Shangri-La Rasa Ria Kota Kinabalu Launches New Initiatives That Celebrate And Uplift The Local Community

Staying at the Shangri-La Rasa Ria Kota Kinabalu affords you more than just a beachside vacation in an idyllic location within a sprawling nature reserve by the South China Sea. It is also an opportunity to get acquainted with Sabah’s indigenous culture. 

For starters, you’ll be able to sample indigenous dishes such as hinava (lime-cured fish) and fried chicken wings that’s been marinated in pungent tuhau (wild Bornean ginger) at the Tepi Laut restaurant. You can also join the Land of Linangkit Tour offered by the resort, which includes a pit-stop at a cultural centre where you’ll learn about the colourful traditions of the Bajau Samah ethnic group, the predominant group in the town of Tuaran where Rasa Ria is located. 

Efforts such as these are designed to celebrate and uplift the local community. In fact, the resort’s new initiatives have recently been expanded to include collaborations with advocacy groups such as Sabah social enterprise Changgih Designs as well as Tuaran’s seamstresses, most of whom are stay-at-home mothers and grandmothers looking to supplement their families’ income. The seamstresses produced two items for Rasa Ria—the Sarimpak Robe for in-room use in the resort’s Suites and Family Rooms, and drawstring bags repurposed from the hotel’s discarded linen for the Junior Naturalist programme (both items are also available to purchase). Changgih Designs also helped kickstart the batik canting activity offered at the resort.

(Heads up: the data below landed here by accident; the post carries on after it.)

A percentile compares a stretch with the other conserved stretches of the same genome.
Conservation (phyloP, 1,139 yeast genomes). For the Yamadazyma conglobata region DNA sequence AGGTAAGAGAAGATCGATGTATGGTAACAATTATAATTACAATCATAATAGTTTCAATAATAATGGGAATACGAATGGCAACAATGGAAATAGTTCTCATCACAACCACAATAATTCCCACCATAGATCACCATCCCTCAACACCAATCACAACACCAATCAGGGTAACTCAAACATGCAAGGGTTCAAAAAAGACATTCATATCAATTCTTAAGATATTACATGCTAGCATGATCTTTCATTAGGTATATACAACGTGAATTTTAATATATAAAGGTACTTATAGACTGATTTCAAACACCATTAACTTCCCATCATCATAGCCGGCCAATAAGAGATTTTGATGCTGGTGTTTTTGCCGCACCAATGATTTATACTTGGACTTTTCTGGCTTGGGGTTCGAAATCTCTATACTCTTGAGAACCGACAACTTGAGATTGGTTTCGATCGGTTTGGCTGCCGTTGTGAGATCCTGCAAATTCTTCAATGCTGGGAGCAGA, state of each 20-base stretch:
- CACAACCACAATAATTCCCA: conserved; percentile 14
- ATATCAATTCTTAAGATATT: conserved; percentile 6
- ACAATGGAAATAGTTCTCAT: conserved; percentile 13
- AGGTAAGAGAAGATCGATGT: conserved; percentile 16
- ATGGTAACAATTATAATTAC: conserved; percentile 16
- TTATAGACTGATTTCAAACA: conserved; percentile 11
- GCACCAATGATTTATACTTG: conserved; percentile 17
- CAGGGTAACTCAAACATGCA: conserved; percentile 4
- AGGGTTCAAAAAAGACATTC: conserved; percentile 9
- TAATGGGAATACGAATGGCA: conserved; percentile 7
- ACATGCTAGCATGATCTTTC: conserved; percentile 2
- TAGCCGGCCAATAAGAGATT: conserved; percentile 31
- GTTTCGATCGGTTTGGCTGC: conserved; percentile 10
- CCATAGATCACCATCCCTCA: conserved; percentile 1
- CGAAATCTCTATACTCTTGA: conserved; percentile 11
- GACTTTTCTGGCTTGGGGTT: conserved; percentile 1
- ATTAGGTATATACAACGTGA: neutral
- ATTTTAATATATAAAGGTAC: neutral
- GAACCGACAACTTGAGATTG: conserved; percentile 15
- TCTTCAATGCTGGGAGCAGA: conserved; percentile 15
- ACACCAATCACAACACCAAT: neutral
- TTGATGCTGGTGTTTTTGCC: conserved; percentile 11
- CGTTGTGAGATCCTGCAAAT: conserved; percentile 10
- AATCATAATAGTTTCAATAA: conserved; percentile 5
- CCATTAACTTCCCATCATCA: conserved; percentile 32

Women artisans from Tuaran were involved in the crafting of the Sarimpak Robe.

The impetus to work with Tuaran was inspired by the turbulent times of the pandemic, according to Fiona Hagan, General Manager of Shangri-La Rasa Ria Kota Kinabalu. “We asked ourselves how we could add value to our local community, particularly as we come out of Covid, as well as how we could bring our guests closer to the community and the community closer to us,” Hagan says.

The Sarimpak Robe is made from soft cotton fabric featuring an exclusive print designed by Changgih Designs founder Bethany Dawson. The print’s artwork reflects the rich tapestry of the Sarimpak headgear, an iconic ornament in the shape of water buffalo horns worn by the Bajau Samah as part of their ceremonial costume. “At Changgih, we’re ethnically inspired and community driven,” Dawson says.

Hagan adds: “Here is something we could give our guests to interact with. We should be putting things in our guest rooms that have a meaning and a story, and that ties back to the local community. When people come on holiday to this destination, it’s not just about the beautiful beach and the experience. We really want people to walk away with a little piece of who we are that’s from our local community.”

Shangri-La Rasa Ria Kota Kinabalu

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